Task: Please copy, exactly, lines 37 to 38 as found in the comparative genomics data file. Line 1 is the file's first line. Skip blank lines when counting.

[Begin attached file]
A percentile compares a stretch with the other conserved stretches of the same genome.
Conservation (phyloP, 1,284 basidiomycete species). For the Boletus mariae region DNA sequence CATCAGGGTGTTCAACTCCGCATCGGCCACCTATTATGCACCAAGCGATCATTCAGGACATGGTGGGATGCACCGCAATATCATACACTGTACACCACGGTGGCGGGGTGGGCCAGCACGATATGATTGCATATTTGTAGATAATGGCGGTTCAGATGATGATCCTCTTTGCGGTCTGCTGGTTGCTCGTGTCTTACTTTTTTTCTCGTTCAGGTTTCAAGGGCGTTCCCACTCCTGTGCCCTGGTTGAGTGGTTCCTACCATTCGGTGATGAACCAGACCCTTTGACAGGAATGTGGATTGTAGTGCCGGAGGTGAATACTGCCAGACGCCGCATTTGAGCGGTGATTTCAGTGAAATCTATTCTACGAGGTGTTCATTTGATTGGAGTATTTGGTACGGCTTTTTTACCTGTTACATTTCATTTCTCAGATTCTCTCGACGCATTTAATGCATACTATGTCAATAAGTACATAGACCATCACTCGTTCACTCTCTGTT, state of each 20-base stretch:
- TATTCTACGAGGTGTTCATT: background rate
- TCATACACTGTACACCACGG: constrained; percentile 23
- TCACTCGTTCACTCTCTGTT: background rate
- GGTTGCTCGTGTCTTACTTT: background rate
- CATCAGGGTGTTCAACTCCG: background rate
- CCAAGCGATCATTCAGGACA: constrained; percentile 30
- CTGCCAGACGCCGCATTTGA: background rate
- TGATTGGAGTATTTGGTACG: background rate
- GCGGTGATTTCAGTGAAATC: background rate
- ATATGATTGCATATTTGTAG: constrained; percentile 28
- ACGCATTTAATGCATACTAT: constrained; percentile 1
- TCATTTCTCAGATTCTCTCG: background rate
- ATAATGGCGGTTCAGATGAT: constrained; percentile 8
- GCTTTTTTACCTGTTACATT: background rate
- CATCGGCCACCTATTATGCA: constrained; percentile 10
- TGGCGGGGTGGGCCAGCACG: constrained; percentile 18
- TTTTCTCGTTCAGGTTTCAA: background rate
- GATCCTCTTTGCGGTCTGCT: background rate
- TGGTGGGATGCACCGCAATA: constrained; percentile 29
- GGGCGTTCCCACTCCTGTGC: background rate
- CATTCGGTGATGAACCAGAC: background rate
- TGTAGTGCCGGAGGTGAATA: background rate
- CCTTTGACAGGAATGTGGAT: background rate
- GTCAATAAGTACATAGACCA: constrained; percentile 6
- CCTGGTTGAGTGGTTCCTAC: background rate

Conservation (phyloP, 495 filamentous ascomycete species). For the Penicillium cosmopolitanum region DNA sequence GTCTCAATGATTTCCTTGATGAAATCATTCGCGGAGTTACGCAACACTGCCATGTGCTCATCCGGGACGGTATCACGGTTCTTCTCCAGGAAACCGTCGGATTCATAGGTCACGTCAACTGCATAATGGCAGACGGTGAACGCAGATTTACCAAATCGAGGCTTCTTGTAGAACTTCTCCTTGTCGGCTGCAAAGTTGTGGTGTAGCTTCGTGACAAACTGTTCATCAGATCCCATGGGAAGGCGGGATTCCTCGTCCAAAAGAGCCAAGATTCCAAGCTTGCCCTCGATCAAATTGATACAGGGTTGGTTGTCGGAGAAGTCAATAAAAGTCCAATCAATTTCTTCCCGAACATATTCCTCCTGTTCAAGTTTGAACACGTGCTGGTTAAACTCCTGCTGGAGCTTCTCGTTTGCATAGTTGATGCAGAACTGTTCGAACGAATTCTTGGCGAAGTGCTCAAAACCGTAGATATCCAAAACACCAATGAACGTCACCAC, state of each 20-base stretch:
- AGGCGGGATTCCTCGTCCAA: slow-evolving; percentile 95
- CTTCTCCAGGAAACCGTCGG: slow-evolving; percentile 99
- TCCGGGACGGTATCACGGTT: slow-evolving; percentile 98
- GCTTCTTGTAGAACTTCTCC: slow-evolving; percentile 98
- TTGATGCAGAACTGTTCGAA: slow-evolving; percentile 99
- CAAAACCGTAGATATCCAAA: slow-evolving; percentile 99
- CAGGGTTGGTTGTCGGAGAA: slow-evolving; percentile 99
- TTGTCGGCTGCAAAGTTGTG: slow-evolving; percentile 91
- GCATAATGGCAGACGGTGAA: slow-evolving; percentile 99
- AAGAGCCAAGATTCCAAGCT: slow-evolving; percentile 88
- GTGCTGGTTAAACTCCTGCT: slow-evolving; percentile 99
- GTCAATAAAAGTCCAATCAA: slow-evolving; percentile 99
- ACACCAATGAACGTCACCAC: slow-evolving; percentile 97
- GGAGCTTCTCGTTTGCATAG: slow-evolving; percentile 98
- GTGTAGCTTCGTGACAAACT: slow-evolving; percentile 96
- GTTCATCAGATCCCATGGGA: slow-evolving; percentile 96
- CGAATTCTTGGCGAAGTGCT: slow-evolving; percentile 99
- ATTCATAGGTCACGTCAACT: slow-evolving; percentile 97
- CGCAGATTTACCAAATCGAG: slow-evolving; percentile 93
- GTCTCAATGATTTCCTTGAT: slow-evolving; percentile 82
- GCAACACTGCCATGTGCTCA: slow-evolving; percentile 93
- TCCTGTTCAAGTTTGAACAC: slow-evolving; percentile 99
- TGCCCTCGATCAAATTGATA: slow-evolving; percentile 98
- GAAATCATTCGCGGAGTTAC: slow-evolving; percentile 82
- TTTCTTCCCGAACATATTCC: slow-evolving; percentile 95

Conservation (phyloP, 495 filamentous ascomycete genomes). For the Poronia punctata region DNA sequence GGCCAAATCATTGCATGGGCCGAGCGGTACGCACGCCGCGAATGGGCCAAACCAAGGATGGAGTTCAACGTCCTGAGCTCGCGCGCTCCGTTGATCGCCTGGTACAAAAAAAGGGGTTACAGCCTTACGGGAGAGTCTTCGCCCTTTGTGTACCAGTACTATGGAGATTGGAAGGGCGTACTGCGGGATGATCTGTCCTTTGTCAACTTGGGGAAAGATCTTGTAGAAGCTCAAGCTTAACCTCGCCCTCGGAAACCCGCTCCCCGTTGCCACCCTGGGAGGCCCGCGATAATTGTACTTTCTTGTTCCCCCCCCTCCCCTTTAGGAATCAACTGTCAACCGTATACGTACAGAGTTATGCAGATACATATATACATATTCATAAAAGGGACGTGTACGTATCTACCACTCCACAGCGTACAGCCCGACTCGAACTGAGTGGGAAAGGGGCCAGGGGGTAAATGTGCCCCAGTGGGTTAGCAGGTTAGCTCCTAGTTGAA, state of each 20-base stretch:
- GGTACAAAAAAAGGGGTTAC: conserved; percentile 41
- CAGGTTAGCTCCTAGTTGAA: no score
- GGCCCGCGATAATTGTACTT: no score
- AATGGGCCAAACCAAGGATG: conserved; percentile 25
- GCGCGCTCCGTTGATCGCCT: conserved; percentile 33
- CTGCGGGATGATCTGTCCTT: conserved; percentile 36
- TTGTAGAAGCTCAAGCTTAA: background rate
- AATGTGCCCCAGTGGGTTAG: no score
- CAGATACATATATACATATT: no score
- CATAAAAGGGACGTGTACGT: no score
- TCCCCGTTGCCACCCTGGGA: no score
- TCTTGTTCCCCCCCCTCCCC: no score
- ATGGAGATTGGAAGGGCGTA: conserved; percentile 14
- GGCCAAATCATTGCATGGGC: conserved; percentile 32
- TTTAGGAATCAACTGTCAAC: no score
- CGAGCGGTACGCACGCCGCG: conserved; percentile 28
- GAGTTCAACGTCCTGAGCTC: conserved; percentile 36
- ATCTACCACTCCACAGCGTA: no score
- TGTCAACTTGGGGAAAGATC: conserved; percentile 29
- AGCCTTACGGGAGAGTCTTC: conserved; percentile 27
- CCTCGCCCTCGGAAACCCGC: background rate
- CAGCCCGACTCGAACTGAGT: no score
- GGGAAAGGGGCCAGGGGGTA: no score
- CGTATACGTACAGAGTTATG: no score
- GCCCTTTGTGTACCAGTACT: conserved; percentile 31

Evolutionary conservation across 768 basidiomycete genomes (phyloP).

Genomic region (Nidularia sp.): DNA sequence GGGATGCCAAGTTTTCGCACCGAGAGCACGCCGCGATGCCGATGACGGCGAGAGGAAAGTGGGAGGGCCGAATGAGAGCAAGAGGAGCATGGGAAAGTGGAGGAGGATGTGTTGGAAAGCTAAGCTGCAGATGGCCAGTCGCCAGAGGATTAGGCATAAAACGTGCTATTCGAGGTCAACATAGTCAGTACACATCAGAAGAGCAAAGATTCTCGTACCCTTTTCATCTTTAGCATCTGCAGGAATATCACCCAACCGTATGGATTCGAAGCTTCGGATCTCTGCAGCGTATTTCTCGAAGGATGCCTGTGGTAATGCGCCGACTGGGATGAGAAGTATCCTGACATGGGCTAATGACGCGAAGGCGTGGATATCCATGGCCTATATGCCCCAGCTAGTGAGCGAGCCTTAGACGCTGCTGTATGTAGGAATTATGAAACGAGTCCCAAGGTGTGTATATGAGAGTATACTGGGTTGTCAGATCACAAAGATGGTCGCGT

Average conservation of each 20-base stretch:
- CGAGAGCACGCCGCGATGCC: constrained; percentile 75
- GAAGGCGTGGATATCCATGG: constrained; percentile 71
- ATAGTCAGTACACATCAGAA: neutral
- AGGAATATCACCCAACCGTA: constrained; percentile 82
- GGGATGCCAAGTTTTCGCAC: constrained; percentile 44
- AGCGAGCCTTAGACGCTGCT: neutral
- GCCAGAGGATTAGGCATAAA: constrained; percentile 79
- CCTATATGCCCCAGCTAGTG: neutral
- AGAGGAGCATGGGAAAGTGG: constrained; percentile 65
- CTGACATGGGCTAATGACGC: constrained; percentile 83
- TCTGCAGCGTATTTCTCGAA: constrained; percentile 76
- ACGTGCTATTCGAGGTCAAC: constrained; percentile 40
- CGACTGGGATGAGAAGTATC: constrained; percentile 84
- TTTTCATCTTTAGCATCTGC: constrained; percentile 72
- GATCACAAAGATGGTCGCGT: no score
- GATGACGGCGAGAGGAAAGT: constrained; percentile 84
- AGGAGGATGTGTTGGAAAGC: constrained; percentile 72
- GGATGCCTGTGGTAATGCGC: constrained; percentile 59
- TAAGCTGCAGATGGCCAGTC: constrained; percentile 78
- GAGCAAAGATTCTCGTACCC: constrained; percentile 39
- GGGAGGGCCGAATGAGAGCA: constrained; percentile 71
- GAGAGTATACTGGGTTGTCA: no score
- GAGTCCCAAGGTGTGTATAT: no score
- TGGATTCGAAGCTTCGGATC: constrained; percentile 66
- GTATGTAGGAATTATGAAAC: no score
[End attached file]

- GCATAATGGCAGACGGTGAA: slow-evolving; percentile 99
- AAGAGCCAAGATTCCAAGCT: slow-evolving; percentile 88